The applications for future treatments include being able to evaluate the severity of an individual’s disease, identify different sub-types of the disease and pre-screen patients for drugs that would be most likely to help them. It also offers a way to test the efficacy of new drugs.
“It is very powerful to be able to see differences in neurons derived from individual patients and a big accomplishment in the field to develop a method that allows this,” Hook said.
Pictured: Enzymes that biosynthesize the neurotransmitters dopamine (left), norepinephrine (center) and epinephrine (right).
When Joanna Mattis started her doctoral project she expected to map how two regions of the brain connect. Instead, she got a surprise. It turns out the wiring diagram shifts depending on how you flip the switch.
"There’s a lot of excitement about being able to make a map of the brain with the idea that if we could figure out how it is all connected we could understand how it works," Mattis said. "It turns out it’s so much more dynamic than that."
Mattis is a co-first author on a paper describing the work published August 27 in the Journal of Neuroscience. Julia Brill, then a postdoctoral scholar, was the other co-first author.
Mattis had been a graduate student in the lab of Karl Deisseroth, professor of bioengineering and of psychiatry and behavioral sciences, where she helped work on a new technique called optogenetics. That technique allows neuroscientists to selectively turn parts of the brain on and off to see what happens. She wanted to use optogenetics to understand the wiring of a part of the brain involved in spatial memory – it’s what makes a mental map of your surroundings as you explore a new city, for example.
Scientists already knew that when an animal explores habitats, two parts of the brain are involved in the initial exploring phase and then in solidifying a map of the environment – the hippocampus and the septum.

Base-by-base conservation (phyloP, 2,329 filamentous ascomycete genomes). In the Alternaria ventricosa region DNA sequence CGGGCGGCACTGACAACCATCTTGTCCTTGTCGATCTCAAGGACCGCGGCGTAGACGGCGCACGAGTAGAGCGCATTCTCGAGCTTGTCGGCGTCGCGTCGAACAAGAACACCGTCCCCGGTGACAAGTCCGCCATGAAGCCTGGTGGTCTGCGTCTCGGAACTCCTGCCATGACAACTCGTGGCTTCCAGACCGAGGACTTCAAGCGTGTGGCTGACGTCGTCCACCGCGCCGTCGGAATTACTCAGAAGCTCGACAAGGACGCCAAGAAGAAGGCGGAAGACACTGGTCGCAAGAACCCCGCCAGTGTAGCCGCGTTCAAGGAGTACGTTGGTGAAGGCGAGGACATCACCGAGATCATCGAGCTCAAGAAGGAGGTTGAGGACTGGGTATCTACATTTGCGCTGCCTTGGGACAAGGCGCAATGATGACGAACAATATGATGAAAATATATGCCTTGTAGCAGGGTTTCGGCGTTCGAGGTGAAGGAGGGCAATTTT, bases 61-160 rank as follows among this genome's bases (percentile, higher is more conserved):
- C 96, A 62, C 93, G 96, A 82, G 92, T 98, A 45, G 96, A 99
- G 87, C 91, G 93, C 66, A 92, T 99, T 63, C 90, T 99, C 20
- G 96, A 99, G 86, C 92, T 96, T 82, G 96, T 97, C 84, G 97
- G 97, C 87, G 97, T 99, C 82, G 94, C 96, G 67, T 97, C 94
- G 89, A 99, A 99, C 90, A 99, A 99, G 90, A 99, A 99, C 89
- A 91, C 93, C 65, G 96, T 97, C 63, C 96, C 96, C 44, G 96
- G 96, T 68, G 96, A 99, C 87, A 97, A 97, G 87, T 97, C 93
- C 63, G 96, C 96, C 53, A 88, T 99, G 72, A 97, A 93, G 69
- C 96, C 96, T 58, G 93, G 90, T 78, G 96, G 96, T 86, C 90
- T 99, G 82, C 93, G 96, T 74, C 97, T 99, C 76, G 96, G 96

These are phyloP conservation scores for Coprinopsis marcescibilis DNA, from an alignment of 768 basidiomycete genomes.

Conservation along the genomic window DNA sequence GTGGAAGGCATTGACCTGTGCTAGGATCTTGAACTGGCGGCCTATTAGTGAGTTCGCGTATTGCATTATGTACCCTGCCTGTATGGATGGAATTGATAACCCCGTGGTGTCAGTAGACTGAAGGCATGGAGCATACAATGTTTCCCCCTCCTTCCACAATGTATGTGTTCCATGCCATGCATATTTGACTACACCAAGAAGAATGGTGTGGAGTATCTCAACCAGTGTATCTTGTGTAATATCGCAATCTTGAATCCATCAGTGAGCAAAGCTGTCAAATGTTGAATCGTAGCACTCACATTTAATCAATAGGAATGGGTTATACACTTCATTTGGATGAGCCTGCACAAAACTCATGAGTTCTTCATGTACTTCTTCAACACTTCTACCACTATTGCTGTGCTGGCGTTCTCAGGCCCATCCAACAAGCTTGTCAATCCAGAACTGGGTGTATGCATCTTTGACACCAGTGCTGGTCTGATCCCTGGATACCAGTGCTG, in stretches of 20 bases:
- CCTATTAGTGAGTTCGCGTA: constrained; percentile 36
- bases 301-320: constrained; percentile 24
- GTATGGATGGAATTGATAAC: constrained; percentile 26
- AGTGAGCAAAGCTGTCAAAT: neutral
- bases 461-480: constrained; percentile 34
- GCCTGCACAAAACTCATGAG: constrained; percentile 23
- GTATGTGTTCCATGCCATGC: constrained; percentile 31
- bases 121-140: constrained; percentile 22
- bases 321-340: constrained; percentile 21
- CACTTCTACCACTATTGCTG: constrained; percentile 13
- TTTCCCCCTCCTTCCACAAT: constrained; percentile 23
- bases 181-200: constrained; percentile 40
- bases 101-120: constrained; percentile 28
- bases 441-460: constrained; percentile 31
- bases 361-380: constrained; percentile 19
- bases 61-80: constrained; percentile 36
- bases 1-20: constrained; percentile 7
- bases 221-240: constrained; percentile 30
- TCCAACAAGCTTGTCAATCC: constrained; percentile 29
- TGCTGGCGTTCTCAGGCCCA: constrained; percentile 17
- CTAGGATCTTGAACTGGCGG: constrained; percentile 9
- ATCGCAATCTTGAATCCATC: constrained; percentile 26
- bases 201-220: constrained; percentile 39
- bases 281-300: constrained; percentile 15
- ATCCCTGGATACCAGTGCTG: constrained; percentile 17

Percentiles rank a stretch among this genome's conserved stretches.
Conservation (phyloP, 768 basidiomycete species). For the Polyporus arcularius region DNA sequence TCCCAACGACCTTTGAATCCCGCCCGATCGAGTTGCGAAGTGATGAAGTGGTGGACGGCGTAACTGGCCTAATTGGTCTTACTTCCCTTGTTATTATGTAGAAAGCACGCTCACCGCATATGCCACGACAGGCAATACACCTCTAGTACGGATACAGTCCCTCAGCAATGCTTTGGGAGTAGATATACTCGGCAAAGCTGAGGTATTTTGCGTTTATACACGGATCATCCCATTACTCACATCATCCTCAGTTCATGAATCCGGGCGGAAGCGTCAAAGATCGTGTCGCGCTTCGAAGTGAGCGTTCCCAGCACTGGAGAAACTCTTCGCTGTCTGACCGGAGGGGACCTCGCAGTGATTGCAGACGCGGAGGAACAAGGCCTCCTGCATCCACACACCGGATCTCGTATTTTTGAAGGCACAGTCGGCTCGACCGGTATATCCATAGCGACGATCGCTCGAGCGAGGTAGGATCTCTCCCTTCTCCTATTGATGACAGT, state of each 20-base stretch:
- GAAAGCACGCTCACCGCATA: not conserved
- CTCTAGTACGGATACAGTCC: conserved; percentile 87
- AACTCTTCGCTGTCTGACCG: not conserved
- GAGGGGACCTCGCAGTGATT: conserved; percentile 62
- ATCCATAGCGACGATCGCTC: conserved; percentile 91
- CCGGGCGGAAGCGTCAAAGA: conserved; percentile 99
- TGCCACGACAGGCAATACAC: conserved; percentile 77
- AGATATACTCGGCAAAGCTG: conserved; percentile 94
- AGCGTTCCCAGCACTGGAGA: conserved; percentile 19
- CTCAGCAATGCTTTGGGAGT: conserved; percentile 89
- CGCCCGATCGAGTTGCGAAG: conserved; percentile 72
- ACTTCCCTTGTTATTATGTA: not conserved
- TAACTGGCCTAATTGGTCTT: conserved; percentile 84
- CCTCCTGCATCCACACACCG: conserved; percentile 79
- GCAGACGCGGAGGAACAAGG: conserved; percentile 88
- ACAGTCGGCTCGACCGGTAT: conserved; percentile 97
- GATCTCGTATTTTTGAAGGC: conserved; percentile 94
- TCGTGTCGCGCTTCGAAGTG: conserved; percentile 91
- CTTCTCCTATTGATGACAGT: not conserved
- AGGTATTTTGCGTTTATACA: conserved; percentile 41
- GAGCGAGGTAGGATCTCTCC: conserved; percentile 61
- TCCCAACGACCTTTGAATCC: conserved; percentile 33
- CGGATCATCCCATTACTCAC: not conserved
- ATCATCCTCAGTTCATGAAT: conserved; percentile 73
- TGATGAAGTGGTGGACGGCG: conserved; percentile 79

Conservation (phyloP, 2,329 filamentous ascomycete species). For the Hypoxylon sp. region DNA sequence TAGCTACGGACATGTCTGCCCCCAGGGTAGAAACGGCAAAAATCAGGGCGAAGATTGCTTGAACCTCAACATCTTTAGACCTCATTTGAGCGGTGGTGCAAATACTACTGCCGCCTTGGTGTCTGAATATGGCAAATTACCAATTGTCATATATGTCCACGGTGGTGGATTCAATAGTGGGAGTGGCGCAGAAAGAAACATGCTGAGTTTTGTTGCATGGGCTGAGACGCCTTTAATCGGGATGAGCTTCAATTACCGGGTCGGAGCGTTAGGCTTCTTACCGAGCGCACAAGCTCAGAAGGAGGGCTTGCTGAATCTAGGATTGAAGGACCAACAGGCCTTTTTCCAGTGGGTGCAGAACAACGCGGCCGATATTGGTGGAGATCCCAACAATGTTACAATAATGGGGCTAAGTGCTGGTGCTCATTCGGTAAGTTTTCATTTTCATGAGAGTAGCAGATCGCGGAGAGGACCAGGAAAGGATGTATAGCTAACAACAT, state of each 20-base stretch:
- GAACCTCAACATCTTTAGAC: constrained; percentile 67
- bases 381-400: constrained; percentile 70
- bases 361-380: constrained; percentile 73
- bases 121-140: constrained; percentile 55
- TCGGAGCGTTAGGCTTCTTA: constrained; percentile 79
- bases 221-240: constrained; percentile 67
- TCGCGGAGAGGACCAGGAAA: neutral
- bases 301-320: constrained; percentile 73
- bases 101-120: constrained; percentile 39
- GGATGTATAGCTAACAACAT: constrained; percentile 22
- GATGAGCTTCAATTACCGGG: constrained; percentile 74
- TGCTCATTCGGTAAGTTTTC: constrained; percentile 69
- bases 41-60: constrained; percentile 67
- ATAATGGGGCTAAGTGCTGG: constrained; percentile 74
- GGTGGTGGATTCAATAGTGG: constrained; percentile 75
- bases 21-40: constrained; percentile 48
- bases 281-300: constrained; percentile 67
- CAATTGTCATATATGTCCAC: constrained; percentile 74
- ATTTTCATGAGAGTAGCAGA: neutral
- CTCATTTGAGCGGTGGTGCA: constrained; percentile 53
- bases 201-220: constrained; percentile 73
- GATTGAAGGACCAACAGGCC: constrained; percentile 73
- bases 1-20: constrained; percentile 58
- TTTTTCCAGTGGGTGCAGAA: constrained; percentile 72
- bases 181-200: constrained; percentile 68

When an animal is exploring an environment, the neurons in the hippocampus fire slow signals to the septum, essentially telling the septum that it’s busy acquiring information. Once the animal is done exploring, those same cells fire off intense signals letting the septum know that it’s now locking that information into memory. The scientists call this phase consolidation. The septum uses that information to then turn around and regulate other signals going into the hippocampus.
"I wanted to study the hippocampus because on the one hand so much was already known – there was already this baseline of knowledge to work off of. But then the question of how the hippocampus and septum communicate hadn’t been accessible before optogenetics," Mattis said.
Neurons in the hippocampus were known to fire in a rhythmic pattern, which is a particular expertise of John Huguenard, a professor of neurology. Mattis obtained an interdisciplinary fellowship through Stanford Bio-X, which allowed her to combine the Deisseroth lab’s expertise in optogenetics with the rhythmic brain network expertise of Julia Brill from the Huguenard lab.
Mattis and Brill used optogenetics to prompt neurons of the hippocampus to mimic either the slow firing characteristic of information acquisition or the rapid firing characteristic of consolidation. When they mimicked the slow firing they saw a quick reaction by cells in the septum. When they mimicked the fast consolidation firing, they saw a much slower response by completely different cells in the septum.